Thursday, February 2, 2023


Palestinian advocates praise a new fact sheet on discrimination, Pennsylvania considers extending deadlines for abuse claims, and North Dakota's corporate farming debate affects landowners and tribes.


Vice President Kamala Harris urges Congress to pass the George Floyd Justice in Policing Act, the House begins the process to impeach the Homeland Security Secretary, and the Federal Reserve nudges interest rates up.


Is bird flu, inflation or price gouging to blame for astronomical egg prices? Pregnancy can be life-changing or life-ending depending on where you live, and nine tribal schools are transforming their outdoor spaces into community gathering areas.

A Guide to Make Used Electronic Gifts Like New


Monday, December 14, 2020   

PORTLAND, Ore. -- For holiday gift-seekers this season, one consumer group contends what's old can be new again.

The Oregon State Public Interest Research Group released a guide for finding used electronics.

Charlie Fisher, state director of the group, said the marketplace for refurbished electronics has grown significantly.

"You can get something that's functionally new at 20% or more discount," Fisher observed. "So oftentimes, that's better than Black Friday deals; and while doing so, help the environment by buying used."

The report, "Fixed for the Holidays," stated higher-quality items tend to make better refurbished gifts, and it's important to buy from manufacturers with track records for durability.

The guide also suggested people get protection for their purchases. Fisher added paying by credit card means you usually can get a refund in case an item is defective or must be returned.

Fixed for the Holidays pointed folks toward retailers that specialize in refurbished items, like

Fisher said the environmental component of buying used is important, too, because electronic waste is the fastest-growing waste stream in the world. And a lot of greenhouse gases are produced to manufacture items like cell phones.

"If every Oregonian were able to keep their phone for one year longer, it would be the equivalent of removing about 8,100 cars off the road, in terms of carbon emissions," Fisher explained.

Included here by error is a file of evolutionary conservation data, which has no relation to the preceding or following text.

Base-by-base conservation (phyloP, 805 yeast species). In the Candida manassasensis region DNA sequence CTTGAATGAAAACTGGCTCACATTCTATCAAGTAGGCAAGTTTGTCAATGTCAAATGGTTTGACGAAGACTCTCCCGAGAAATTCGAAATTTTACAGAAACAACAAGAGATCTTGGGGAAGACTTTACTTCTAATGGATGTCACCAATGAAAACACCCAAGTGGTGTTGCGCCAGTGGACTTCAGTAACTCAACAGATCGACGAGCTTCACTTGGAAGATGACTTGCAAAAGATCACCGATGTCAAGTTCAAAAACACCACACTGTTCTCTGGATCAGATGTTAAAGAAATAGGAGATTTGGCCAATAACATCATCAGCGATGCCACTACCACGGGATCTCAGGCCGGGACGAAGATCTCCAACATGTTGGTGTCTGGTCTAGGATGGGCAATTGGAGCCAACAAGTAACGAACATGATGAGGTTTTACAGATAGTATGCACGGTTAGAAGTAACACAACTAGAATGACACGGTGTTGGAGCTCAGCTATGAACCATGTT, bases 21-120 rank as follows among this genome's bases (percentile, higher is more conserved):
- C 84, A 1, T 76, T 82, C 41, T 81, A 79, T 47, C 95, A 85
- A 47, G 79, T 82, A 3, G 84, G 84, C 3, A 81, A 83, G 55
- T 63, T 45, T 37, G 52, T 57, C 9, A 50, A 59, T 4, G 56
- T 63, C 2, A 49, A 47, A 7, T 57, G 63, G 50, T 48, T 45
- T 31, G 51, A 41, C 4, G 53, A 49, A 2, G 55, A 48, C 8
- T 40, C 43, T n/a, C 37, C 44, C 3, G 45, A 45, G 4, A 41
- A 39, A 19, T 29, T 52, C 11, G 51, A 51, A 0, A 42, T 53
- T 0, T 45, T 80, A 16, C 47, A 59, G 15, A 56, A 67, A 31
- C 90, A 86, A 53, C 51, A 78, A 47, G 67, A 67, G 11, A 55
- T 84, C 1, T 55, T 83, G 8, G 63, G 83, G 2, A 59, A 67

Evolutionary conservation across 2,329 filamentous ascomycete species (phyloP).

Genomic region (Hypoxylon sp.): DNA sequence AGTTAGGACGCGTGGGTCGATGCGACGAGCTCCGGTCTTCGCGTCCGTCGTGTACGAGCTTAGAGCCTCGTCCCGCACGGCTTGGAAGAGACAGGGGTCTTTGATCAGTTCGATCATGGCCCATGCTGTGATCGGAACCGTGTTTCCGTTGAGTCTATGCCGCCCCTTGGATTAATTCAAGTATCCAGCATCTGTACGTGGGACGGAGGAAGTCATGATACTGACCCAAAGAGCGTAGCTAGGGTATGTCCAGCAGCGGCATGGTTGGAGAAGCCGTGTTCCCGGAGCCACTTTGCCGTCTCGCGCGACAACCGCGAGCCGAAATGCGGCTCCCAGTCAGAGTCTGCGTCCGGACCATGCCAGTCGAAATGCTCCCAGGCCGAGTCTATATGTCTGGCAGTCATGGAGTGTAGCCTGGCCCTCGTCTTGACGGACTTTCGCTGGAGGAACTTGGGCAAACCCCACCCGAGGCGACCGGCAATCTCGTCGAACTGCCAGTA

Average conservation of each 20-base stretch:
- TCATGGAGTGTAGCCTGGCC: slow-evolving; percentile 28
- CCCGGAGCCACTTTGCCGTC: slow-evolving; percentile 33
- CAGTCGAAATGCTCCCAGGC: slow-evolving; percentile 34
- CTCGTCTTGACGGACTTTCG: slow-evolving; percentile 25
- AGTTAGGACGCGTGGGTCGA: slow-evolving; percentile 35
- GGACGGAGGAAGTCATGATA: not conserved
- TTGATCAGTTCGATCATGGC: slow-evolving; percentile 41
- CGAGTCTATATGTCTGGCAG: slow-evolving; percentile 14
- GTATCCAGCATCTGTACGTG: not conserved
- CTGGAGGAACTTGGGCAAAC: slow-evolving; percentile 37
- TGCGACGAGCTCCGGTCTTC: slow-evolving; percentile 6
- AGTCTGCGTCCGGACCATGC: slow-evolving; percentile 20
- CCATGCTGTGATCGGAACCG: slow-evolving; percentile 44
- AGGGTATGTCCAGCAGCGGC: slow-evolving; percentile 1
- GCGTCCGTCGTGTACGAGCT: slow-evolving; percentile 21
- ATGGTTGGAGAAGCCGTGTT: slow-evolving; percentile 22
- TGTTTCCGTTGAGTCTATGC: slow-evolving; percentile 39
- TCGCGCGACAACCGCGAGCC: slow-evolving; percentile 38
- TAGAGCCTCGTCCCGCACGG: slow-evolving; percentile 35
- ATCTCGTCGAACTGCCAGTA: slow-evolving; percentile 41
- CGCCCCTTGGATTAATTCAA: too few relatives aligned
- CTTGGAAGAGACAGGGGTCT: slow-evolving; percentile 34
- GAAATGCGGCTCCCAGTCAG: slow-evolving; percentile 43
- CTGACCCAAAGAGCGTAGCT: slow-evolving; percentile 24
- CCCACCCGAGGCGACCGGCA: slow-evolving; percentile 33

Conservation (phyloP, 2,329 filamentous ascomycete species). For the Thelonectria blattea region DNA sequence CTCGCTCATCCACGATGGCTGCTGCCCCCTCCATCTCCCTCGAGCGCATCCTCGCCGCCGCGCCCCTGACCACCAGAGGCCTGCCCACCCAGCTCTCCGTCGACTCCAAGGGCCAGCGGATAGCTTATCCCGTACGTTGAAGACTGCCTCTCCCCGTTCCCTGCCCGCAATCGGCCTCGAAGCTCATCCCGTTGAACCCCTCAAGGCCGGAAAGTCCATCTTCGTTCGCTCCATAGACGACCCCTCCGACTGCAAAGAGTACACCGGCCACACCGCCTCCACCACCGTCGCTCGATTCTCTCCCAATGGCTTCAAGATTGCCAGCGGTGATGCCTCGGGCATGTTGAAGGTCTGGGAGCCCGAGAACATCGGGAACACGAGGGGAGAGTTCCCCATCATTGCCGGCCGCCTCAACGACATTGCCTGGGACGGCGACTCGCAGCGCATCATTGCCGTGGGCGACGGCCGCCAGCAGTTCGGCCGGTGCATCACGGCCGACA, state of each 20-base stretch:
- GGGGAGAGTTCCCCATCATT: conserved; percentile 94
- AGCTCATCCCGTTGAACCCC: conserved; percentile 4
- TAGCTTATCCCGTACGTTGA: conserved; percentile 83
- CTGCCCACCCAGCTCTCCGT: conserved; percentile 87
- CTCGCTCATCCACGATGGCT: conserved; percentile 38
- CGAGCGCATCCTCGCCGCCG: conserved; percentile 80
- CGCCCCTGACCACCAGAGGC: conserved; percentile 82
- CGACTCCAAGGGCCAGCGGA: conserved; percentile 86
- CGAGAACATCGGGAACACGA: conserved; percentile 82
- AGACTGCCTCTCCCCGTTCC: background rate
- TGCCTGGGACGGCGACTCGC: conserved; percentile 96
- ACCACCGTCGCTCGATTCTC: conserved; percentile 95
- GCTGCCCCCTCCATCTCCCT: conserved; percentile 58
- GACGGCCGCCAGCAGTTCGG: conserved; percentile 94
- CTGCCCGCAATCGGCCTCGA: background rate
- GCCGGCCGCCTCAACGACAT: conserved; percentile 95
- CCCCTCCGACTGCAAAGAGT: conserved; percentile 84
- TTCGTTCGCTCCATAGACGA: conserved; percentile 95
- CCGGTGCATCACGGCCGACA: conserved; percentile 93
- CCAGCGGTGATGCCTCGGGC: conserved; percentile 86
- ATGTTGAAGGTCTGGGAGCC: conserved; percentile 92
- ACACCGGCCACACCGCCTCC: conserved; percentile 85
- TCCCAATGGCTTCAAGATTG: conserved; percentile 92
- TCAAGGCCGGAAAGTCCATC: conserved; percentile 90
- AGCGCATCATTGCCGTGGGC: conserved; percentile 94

But Fisher noted manufacturers often make it hard to repair items. Some of their strategies include not selling the tools needed, either to consumers or independent repair shops, or using software locks.

He added a bipartisan group of Oregon lawmakers will look at this issue in the upcoming session.

"We're working to pass legislation in Oregon that would give Oregonians the 'right to repair,' which would require electronics manufacturers to provide, at fair and reasonable terms, parts, tools and the repair schematics required to extend the life of what people own," Fisher concluded.

Lawmakers head back to Salem Jan. 11.

get more stories like this via email

Protestors at the University of California-Berkeley demonstrate in support of student groups that passed a bylaw pledging not to invite pro-Zionist speakers. (Palestine Legal)

Social Issues

Groups fighting for Palestinian rights are praising a new fact sheet on religious discrimination from the U.S. Department of Education's Office for …

Social Issues

Lawmakers and immigrants-rights activists in the Commonwealth are hoping to pass the Language Access and Inclusion Act, which would dramatically …


New U.S. Department of Agriculture rules will target fraud and increase oversight of the $64 billion-a-year organic food industry. In Iowa, the …

While mortality rates for pregnant women have decreased globally, they continue to rise in the United States, with Black women three times more likely to die during pregnancy than white women. (Inez/Adobe Stock)

Social Issues

By Jennifer Weiss-Wolf for Ms. Magazine.Broadcast version by Eric Galatas for Colorado News Connection reporting for the Ms. Magazine-Public News …

Health and Wellness

With Black History Month underway, Wisconsin researchers and support groups are highlighting the disparities in cases of Alzheimer's disease…


Oregon is pursuing an aggressive climate plan to switch to renewable energy sources, but it faces one often overlooked issue: enough high-voltage …

Social Issues

A measure in the Washington State Legislature would provide free school meals to K-12 students, but nutrition service workers are worried they are …


Phone: 303.448.9105 Toll Free: 888.891.9416 Fax: 208.247.1830 Your trusted member- and audience-supported news source since 1996 Copyright 2021